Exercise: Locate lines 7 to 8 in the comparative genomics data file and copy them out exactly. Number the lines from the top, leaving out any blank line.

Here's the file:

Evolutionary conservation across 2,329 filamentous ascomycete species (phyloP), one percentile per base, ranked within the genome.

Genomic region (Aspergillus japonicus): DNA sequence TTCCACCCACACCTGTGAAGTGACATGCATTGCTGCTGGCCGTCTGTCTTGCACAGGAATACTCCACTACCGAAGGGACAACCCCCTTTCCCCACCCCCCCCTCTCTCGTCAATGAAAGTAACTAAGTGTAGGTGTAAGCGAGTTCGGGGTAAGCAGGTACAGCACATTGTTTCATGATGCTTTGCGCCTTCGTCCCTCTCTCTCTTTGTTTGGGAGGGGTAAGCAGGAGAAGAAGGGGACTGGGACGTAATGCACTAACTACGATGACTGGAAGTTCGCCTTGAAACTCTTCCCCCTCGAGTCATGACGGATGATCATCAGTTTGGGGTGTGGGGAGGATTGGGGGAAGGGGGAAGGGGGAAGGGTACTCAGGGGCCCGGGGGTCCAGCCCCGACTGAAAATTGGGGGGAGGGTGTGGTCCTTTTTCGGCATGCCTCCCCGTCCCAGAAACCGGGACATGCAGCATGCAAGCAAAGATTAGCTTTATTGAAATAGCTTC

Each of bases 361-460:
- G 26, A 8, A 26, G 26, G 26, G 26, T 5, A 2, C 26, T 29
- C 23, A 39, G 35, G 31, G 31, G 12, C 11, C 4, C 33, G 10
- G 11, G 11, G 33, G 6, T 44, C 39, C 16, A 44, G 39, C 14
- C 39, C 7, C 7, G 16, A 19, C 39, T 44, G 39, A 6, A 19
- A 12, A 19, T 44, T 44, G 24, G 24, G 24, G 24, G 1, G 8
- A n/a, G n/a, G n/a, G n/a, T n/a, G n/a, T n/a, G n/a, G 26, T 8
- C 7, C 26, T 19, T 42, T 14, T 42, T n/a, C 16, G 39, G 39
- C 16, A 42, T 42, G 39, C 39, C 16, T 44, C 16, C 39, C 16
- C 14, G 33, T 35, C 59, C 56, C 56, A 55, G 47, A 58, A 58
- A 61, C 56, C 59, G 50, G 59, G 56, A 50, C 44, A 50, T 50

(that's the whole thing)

- C 39, C 7, C 7, G 16, A 19, C 39, T 44, G 39, A 6, A 19
- A 12, A 19, T 44, T 44, G 24, G 24, G 24, G 24, G 1, G 8